Do economists understand the post-recession world?

By Katie Keir | October 14, 2016 | Last updated on December 6, 2023
2 min read

It’s unclear whether monetary policy actions taken in America affect advanced versus emerging market countries in the same ways, said Federal Reserve Chair Janet Yellen in a speech this afternoon.

Also, says Yellen, the Fed is unsure to what extent U.S. interest rates and financial conditions are influenced by easing measures abroad.

Yellen’s speech examined topics such as how financial sectors interact with economies, what really drives inflation, and whether more research is needed on the relationship between supply and demand.

Read: 7 economic trends to watch

Finding answers to these questions is important, she adds, because “extreme economic events have often challenged existing views of how the economy works and [they’ve] exposed shortcomings in the collective knowledge of economists.”

Read: Global growth forecast lowered 7 times in the last year

She predicts the financial crisis and its aftermath might prove to be a turning point in how the economy is studied, just as the Great Depression and the stagflation crisis of the 1970s encouraged experts to think of new ways to foresee and handle crises.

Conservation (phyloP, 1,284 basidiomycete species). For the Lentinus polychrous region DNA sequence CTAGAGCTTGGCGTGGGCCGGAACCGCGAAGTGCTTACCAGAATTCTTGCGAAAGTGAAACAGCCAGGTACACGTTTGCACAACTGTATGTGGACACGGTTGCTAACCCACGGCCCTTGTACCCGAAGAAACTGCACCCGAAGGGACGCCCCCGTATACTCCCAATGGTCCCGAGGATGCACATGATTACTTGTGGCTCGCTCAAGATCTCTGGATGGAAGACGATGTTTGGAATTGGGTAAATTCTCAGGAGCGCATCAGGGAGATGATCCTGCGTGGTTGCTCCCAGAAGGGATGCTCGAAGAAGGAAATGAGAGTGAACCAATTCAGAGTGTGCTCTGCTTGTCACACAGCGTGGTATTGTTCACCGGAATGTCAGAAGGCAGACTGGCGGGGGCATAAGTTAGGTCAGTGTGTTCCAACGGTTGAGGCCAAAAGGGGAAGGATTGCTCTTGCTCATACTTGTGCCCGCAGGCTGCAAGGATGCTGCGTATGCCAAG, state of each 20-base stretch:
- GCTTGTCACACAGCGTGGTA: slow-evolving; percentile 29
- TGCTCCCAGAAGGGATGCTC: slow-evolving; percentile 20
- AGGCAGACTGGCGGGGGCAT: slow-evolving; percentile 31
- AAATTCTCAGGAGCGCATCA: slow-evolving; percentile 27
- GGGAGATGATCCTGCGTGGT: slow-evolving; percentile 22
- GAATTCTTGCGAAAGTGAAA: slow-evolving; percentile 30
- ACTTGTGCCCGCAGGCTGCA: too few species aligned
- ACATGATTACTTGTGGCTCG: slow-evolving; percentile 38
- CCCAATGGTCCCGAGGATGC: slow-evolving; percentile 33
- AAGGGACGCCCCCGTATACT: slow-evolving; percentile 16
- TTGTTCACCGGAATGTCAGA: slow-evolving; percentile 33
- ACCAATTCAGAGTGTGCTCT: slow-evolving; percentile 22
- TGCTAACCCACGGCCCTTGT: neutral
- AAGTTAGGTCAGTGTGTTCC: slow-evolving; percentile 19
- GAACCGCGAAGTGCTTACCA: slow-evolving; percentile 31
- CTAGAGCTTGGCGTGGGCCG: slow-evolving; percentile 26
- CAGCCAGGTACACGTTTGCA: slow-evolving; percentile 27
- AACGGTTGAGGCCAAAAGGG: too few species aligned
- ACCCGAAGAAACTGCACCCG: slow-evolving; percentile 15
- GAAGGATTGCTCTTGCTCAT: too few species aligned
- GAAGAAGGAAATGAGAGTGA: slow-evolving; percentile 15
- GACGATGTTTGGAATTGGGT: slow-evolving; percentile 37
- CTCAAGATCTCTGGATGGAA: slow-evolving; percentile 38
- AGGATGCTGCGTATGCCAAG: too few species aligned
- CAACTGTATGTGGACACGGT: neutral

The good news

What we do know is monetary policy actions in one country often spill over to other economies through three main channels, says Yellen. Those channels are:

  • changes in exchange rates;
  • changes in domestic demand, which can alter the economy’s imports; and
  • changes in domestic financial conditions, such as interest rates and asset prices, that can affect financial conditions abroad.

Read: Not the right time for BoC rate hike, says C.D. Howe council

Further, U.S. monetary policy spillovers to other economies tend to be positive, she noted in her speech, citing research by Federal Reserve staff.

Read: Nobel Prize winner optimistic about U.S. economy

That research finds policies designed to lift the U.S. economy also boost activity abroad, “as negative effects of dollar depreciation are offset by positive effects of higher U.S. imports and easier foreign financial conditions.” Read the full speech.

Rate hike hints?

In her speech, Yellen didn’t hint at when to expect a rate hike.

So, while “the tone of recent Fed communications have been decidely more hawkish about a near-term rate hike, today’s comments […] didn’t add much clarity surrounding the exact timing of further tightening,” says CIBC’s Royce Mendes in a research note.

But, says Mendes, “while Yellen did point out some of the longer-term reasons for keeping interest rates lower than in previous cycles, she didn’t give any indication that she’s opposed to the market interpreting recent Fed communications as signaling a rate hike is imminent this year.”

He finds, “The dovish tilt in her remarks has been positive for fixed income and negative for the U.S. dollar, but hasn’t done anything to alter our call for a rate hike in December.”

Read: Fed minutes put November rate hike on the table

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Katie Keir

Katie is special projects editor for and has worked with the team since 2010. In 2012, she was named Best New Journalist by the Canadian Business Media Awards. Reach her at